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I am trying to find an approximate solution to an eigenvalue equation using techniques from perturbation theory. Roughly speaking, the problem is as follows

$L^s \phi_q^s = \lambda_q^s \phi_q^s$

The operator $L^s$ can be written

$L^s = L^0 + s L^1$

where $s>0$ is small and $L^0$ is self-adjoint acting on some Hilbert space. I am trying to find solutions of the form

$\phi_q^s = \phi_q^0 + s \phi_q^1 + \ldots$

$\lambda_q^s = \lambda_q^0 + s \lambda_q^1 + \ldots$

Inserting the above expansions into the eigenvalue equation, and collecting terms of like orders in $s$ yields

$( L^0 - \lambda_q^0 ) \phi_q^0 = 0$ (1)

$( L^0 - \lambda_q^0 ) \phi_q^1 = (\lambda_q^1 - L^1 ) \phi_q^0 = 0$ (2)

When the Hilbert space is $L^2((a,b))$ ($-\infty < a < b < \infty$) the spectrum of $L^0$ is simple and purely discrete. Solving (1) yields a complete set of orthonormal basis functions with the orthogonality relation $<\phi_n^0,\phi^0_k>=\delta_{n,k}$. By the Fredholm alternative, in order for a solution $\phi_n^1$ of (2) to exist, the RHS of (2) must satisfy

$< \phi_n^0, (\lambda_n^1 - L^1 ) \phi_n^0 > = 0$

Thus $\lambda_n^1$ is given by

$\lambda_n^1 = < \phi_n^0, L^1 \phi_n^0 >$

And $\phi_n^1$ is given by applying the resolvent operator to the RHS of (2), which yields

$\phi_n^1 = \sum_{k \neq n} \frac{< \phi_k^0, L^1 \phi_n^0 >}{\lambda_n - \lambda_k} \phi_k^0$

When the Hilbert space is $L^2(-\infty,\infty)$ the spectrum of $L^0$ is purely absolutely continuous. Solving (1) still yeilds a complete set of orthonormal basis functions with the orthogonality relation $<\phi_p^0,\phi^0_q>=\delta(p-q)$. However, solving (2) is now more complicated. When the operator $L^1$ is such that

$< \phi_p^1 , L^1 \phi_q^0 > = \delta(p-q) f^1(q) + g^1(p,q)$ (3)

Trying a solution analgous to the discrete case works works

$\lambda_q^1 = f^1(q)$

$\psi_q^1 = \int \frac{g^1(p,q)}{\lambda_q - \lambda_p} \phi_p^0 dp$ (the integral converges). (4)

However, I am looking at various $L^1$. And, for certain $L^1$ I do not have (3). Rather, I have

$< \phi_p^1 , L^1 \phi_q^0 > = \delta(p-q) f^1(q) + h(q) \delta'(p-q) + g^1(p,q)$

(yes, that's a derivative of a delta function). Frankly, at this point, I am totally stuck. I've tried a solution of the form (4) with

$g^1(p,q) \to h(q) \delta'(p-q) + g^1(p,q)$.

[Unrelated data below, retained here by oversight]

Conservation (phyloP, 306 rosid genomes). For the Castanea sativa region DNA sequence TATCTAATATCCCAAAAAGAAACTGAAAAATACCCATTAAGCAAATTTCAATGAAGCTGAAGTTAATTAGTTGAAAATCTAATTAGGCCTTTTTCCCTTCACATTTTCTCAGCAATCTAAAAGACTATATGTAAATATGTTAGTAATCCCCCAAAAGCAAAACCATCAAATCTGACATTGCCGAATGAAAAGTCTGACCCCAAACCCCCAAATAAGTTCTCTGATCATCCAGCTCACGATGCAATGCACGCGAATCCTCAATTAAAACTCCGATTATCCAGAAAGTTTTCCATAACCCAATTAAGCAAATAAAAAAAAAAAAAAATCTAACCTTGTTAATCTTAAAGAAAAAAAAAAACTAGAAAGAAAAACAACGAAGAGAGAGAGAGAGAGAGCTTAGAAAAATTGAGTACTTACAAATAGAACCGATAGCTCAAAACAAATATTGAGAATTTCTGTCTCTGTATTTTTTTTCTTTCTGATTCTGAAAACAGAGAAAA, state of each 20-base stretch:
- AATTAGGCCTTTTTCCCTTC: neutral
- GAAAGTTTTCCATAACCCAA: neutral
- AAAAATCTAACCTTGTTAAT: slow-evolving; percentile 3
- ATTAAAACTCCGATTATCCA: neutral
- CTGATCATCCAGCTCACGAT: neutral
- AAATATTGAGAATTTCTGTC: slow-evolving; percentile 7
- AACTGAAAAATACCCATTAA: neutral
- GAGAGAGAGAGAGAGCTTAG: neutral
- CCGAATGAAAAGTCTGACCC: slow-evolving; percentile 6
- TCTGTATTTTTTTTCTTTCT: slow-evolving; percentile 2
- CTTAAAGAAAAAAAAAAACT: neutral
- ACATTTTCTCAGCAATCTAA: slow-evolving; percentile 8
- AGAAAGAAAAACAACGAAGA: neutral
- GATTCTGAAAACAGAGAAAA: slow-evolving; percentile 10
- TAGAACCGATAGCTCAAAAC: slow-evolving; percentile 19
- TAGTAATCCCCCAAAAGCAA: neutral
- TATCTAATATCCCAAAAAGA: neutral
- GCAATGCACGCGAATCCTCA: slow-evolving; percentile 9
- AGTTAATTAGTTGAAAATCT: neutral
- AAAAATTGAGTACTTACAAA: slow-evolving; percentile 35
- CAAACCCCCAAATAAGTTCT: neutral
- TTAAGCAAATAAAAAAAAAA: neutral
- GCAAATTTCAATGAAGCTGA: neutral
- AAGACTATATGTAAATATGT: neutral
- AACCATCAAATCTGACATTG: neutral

But that solution blows up. My sense is that I should be looking for some sort of condition on $\lambda_q^1$ which would guarantee that a solution $\phi_q^1$ of (2) exists. But, I know of no such condition.

If it helps, you can think of $L^0$ as $-d^2/dx^2$ so that the eigenfunctions are $\phi_q^0(x)=e^{iqx}/\sqrt{2\pi}$. And $L_1 \phi_q^0 = x \phi_k^0(x)$. If you're wondering, the derivative of the delta function comes about as follows

$< \phi_q^0, x \phi_p^0 > = (1/2 \pi) \int x e^{i(p-q)x} dx = (1/2 \pi i) (d/dp) \int e^{i(p-q)x} dx = (1/2 \pi i)\delta'(p-q)$.

Any guidance on solving this problem would be greatly greatly appreciated.

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It's not possible to do this. The perturbation you consider is too singular. If you had that $(L^0 + i)^{-1} L^1$ was trace class, you could use wave operators .... but that's about to where what you want is possible. –  Helge Jul 29 '11 at 19:42
    
Until I read you post, I had not heard of the "trace class" before. But, after a google search, if my understanding is correct, unless I can show $\int < |(L^0 + i)^{-1} L^1 | \psi_p^0, \psi^p_0 > dp < \infty$ Then my search for a solution is hopeless. –  psyduck Jul 29 '11 at 20:19
    
sorry. $\psi_p^0$ and $\psi_0^p$ were supposed to read $\phi_p^0$ above. –  psyduck Jul 29 '11 at 20:21
    
When you say that the one attempt "blows up"... in what sense, exactly? One reason for asking is that even when a series expression doesn't literally "converge", it still may have some validity as an asymptotic expansion, in various regimes. Poincare and others already found examples in various scenarios in celestial mechanics, where "approximate" solutions were eventually shown to not be parts of convergent infinite series... but, nevertheless, were perfectly fine asymptotic expansions (which is how they'd been used all along, in reality). Just a thought... –  paul garrett Jul 29 '11 at 20:23
    
By "blow up" I mean that if I try to evaluate an integral of the form $\int \frac{e^{ipx} h(p) }{p^2 - q^2} \delta'(p-q) dp = - \int \delta(p-q) \frac{d}{dp} ( \frac{e^{ipx} h(p) }{p^2 - q^2} ) dp$ the result is infinity. –  psyduck Jul 29 '11 at 20:45

2 Answers 2

Operators of the form $$ H = -\frac{d^2}{dx^2} + F x,\quad \text{on } L^2((-\infty,\infty)) $$ are discussed in Cycon--Froese--Kirsch--Simon "Schroedinger Operators". In example 3 at the end of Section 4.1. I know them by the name of Stark Operator. But googling didn't yield any good reference.

You'll have to dig through the references to see how the eigenfunctions of $H$ behave. At least at 0 energy, you can solve the problem explicitly with Airy functions, and you'll see that the behavior is very different than for the free case $H_0 = -\frac{d^2}{dx^2}$. This is to be expected since their spectra satisfy $$ \sigma(H) = (-\infty,\infty) \neq \sigma(H_0) = [0, \infty). $$

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I find some statements your post quite curious.

If you look at the Laplace operator on $L^2(-\infty,\infty)$, it has a complete set of generalized eigenvectors, namely $\cos(\sqrt{\lambda}x)$, $\sin(\sqrt{\lambda}x)$, but they are elements of the dual of the Schwartz space and don't fulfill any orthogonality relation, because there is not any inner product (Gelfand triple).

Then, I don't see how a derivative of a delta function could come in, at least I have no clue how your formal calculation below could be made rigorous.

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